Those of you who follow my blog, know I'm not a stamper. If you are a stamper, this post will probably be of no interest to you because this is really rudimentary stamping. Actually, it's masking, a stamping technique I never fully understood until I went to Roni Johnson's Ink Stains. She has the first masking tutorial that makes sense to me. She calls it "collage stamping" and you can see her tutorial here. So of course I had to try it for my Birds in Hats ATC swap. This is my first ever piece of art made entirely using rubber stamps.
For those of you new to my blog, click on the photos and you will get the whole picture. I apologize if these are rather blurry, because it was late at night when I did this. And I did this more for ME than anything. At least now, when I want to mask something using rubber stamps, I can refer back to how I do it.
Supplies clockwise from upper left:
Acrylic blocks for UMs ((unmounted stamps)
Undecorated ATC backs
Rubber stamps of your choice
Unmounted rubber (the red rubber stamp has just been treated with Wacky Tac not shown in this photo)
ATCs, cut to size with completed/colored backgrounds using Staz-on reinkers and 91% alcohol
Acrylic block and stamp
Flower petal that is not used in this technique
Various stamping inks
Following Roni's excellent tutorial, stamp your focal image first, using black ink. This is not an intuitive step to me. Seems the first thing to stamp would be the background. But that is not the case.
Stamp your first image, then stamp a second image on a sheet of scratch paper. Note: this was a scratch pad and made an excellent base for cushioning the stamps.
Stamp all focal images, then clean your stamp and return to stamp drawer.
Cut out the image you stamped and apply some kind of repositionable glue to the back. I used Wacky Tac, roll on liquid that dries after a few hours. Well worth the wait. While I had the Wacky Tac out, I did the same to a rubber stamp and a silk flower petal.
Again referring to Roni, cut the mask a tiny bit smaller than the actual image. That way the next stamped image will be against the edge of the focal image.
When your mask is dry, position it over the focal image.
Stamp your second image, once on your card, then again on your scrap paper. Cut out the second (mask) image and apply repositionable glue. Allow glue to dry before preceding.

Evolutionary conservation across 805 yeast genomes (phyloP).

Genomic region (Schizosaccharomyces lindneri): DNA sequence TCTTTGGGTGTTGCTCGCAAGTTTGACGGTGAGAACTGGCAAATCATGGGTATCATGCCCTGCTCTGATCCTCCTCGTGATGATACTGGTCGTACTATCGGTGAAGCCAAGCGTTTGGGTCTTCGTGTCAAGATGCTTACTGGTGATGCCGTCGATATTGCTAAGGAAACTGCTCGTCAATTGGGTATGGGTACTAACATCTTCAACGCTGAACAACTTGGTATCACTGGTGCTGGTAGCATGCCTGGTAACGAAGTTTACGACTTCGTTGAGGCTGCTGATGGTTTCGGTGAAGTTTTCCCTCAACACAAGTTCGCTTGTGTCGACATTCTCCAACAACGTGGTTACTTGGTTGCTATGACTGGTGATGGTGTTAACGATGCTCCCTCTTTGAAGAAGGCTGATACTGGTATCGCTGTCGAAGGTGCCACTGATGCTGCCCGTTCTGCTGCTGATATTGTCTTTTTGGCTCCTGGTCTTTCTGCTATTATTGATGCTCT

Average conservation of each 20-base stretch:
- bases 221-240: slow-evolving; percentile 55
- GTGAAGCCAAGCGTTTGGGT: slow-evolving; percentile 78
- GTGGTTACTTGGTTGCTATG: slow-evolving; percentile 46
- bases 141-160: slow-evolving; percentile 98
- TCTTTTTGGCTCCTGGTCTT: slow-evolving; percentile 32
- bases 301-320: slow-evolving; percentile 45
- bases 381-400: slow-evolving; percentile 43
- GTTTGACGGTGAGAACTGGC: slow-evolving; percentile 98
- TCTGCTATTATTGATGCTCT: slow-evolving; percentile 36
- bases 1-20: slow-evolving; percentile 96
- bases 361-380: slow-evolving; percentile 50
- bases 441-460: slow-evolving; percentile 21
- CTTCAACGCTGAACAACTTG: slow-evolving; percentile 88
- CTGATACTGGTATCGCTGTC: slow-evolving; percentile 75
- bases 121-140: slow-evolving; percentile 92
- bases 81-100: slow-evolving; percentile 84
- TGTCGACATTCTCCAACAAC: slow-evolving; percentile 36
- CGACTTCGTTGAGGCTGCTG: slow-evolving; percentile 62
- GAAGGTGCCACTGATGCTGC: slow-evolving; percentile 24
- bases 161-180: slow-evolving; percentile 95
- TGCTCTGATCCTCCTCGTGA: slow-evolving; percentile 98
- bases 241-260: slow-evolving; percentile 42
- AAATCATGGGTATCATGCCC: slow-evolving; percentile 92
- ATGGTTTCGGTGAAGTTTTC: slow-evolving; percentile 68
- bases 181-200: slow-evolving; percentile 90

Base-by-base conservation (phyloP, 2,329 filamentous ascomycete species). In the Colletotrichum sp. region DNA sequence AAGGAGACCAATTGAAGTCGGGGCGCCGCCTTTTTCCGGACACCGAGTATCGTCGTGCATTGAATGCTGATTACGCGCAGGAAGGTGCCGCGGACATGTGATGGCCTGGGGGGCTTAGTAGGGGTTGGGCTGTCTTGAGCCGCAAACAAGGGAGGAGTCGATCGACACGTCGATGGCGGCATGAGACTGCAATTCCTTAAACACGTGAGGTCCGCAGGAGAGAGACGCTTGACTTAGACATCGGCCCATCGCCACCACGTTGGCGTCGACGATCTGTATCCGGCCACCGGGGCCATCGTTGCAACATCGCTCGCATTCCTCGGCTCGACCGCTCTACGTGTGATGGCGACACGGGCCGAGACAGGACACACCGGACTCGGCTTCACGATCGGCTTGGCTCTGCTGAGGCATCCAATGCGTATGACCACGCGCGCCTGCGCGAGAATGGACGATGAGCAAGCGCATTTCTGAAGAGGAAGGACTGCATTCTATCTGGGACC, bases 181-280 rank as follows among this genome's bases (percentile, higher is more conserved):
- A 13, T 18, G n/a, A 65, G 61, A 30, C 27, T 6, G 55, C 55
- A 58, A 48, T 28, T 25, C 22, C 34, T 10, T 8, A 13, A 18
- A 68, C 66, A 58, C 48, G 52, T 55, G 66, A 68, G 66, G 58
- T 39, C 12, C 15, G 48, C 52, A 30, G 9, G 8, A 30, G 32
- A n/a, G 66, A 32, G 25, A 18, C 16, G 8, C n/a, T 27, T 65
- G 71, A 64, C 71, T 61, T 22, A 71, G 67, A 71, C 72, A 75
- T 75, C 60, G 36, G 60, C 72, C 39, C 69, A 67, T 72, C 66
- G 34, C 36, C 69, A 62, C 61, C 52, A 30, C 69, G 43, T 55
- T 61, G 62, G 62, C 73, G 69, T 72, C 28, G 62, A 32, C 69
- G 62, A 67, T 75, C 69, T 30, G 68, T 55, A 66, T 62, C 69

You should leave your mask in place, but since this was my first masking attempt, I became a little kid and had to see if I did it right.
Once your second mask is dry, place it over the image.
Be sure the first mask is also in place.
Using a different color ink, stamp your next image.
Remove masks and appreciate what you've accomplished.
I thought the hats looked a bit plain and faint, since I used some children's SU ink to stamp the hats. I got out a couple of gel pens and colored them in.
Using the same technique, once again placing the mask over the focal image, I stamped the "perch" the bird sat on.
So when is a piece complete? Well, I should have stopped with this step, which I was very happy with.
Instead I had to take it a step further and possibly ruin the ATCs by adding that silly sentiment. At least I liked the stamping part of it. I know you probably never thought you would hear me say that, but I thought these stamps just fit the swap theme so well. And yes, this is the most stamping I have done in my life! Now why do I think I cheated when I did nothing more than stamping? Was that why I felt compelled to add the sentiment I feel ruined the piece?
Today there is no doubt in anyone's mind who my blog pick of the day is. Yes, it is Ink Stains Roni. Talk about a tutorial, technique, and tip laden blog. You will be there for days, especially if you are a stamper. Of course, Roni, who lives in Indiana in the US, does much more than stamp. She makes altered books, collages, and mixed media art that will blow you away! She is a stamp designer and is on several design teams. She has written a book called "Teach Yourself Visually: Collage and Altered Art." There seems to be no limit to her love of stamping and sharing her knowledge with others. I want to thank her for sharing this masking technique which I will use over and over again. I know you're going to love Ink Stains Roni's blog as much as I.
BTW, please help Roni by voting for her pumpkins in the BHG contest. She is now #1, and we want to keep her there. You can vote each day.
And while you're voting, please also stop by and vote for Bernie Berlin's A Place to Bark video. Please rate the video with a 5 and please do this daily. Bernie's no kill animal rescue shelter is very deserving. Some of you probably know her name because you have her book on ATCs and ATC backgrounds. Thanks for voting for these two deserving people and projects.
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